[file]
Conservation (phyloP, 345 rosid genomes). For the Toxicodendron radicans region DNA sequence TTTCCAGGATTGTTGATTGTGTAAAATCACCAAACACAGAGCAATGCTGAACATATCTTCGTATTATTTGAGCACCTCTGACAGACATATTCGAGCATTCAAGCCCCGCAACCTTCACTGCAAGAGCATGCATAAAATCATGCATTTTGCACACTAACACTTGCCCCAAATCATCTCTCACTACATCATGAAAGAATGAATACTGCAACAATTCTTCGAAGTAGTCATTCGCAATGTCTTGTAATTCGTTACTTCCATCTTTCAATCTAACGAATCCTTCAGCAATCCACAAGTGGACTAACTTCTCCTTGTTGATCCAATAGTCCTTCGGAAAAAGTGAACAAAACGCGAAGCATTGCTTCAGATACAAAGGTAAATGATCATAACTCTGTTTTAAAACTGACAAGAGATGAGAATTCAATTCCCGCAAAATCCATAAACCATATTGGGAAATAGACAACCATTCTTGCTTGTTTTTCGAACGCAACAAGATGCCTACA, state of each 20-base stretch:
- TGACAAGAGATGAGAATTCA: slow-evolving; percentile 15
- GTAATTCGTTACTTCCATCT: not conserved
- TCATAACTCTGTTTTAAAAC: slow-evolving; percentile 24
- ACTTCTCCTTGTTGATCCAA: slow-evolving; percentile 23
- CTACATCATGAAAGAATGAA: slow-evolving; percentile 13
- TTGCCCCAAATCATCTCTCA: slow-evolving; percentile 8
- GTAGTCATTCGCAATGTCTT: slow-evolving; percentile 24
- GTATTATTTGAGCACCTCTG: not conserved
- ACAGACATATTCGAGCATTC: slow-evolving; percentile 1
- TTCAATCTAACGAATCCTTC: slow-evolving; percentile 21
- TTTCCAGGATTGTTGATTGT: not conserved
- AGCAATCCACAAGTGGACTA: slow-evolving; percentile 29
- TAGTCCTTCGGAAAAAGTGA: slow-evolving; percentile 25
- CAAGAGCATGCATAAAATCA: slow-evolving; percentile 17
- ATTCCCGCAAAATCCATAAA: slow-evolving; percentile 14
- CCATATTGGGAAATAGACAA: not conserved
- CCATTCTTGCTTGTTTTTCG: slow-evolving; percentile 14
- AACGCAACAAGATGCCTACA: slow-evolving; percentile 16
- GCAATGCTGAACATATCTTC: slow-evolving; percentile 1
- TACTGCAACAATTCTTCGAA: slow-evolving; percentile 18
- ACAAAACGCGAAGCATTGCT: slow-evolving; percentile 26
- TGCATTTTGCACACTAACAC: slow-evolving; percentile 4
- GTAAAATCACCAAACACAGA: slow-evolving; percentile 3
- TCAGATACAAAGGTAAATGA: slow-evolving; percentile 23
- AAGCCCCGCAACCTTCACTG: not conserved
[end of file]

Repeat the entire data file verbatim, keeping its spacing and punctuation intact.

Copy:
Conservation (phyloP, 345 rosid genomes). For the Toxicodendron radicans region DNA sequence TTTCCAGGATTGTTGATTGTGTAAAATCACCAAACACAGAGCAATGCTGAACATATCTTCGTATTATTTGAGCACCTCTGACAGACATATTCGAGCATTCAAGCCCCGCAACCTTCACTGCAAGAGCATGCATAAAATCATGCATTTTGCACACTAACACTTGCCCCAAATCATCTCTCACTACATCATGAAAGAATGAATACTGCAACAATTCTTCGAAGTAGTCATTCGCAATGTCTTGTAATTCGTTACTTCCATCTTTCAATCTAACGAATCCTTCAGCAATCCACAAGTGGACTAACTTCTCCTTGTTGATCCAATAGTCCTTCGGAAAAAGTGAACAAAACGCGAAGCATTGCTTCAGATACAAAGGTAAATGATCATAACTCTGTTTTAAAACTGACAAGAGATGAGAATTCAATTCCCGCAAAATCCATAAACCATATTGGGAAATAGACAACCATTCTTGCTTGTTTTTCGAACGCAACAAGATGCCTACA, state of each 20-base stretch:
- TGACAAGAGATGAGAATTCA: slow-evolving; percentile 15
- GTAATTCGTTACTTCCATCT: not conserved
- TCATAACTCTGTTTTAAAAC: slow-evolving; percentile 24
- ACTTCTCCTTGTTGATCCAA: slow-evolving; percentile 23
- CTACATCATGAAAGAATGAA: slow-evolving; percentile 13
- TTGCCCCAAATCATCTCTCA: slow-evolving; percentile 8
- GTAGTCATTCGCAATGTCTT: slow-evolving; percentile 24
- GTATTATTTGAGCACCTCTG: not conserved
- ACAGACATATTCGAGCATTC: slow-evolving; percentile 1
- TTCAATCTAACGAATCCTTC: slow-evolving; percentile 21
- TTTCCAGGATTGTTGATTGT: not conserved
- AGCAATCCACAAGTGGACTA: slow-evolving; percentile 29
- TAGTCCTTCGGAAAAAGTGA: slow-evolving; percentile 25
- CAAGAGCATGCATAAAATCA: slow-evolving; percentile 17
- ATTCCCGCAAAATCCATAAA: slow-evolving; percentile 14
- CCATATTGGGAAATAGACAA: not conserved
- CCATTCTTGCTTGTTTTTCG: slow-evolving; percentile 14
- AACGCAACAAGATGCCTACA: slow-evolving; percentile 16
- GCAATGCTGAACATATCTTC: slow-evolving; percentile 1
- TACTGCAACAATTCTTCGAA: slow-evolving; percentile 18
- ACAAAACGCGAAGCATTGCT: slow-evolving; percentile 26
- TGCATTTTGCACACTAACAC: slow-evolving; percentile 4
- GTAAAATCACCAAACACAGA: slow-evolving; percentile 3
- TCAGATACAAAGGTAAATGA: slow-evolving; percentile 23
- AAGCCCCGCAACCTTCACTG: not conserved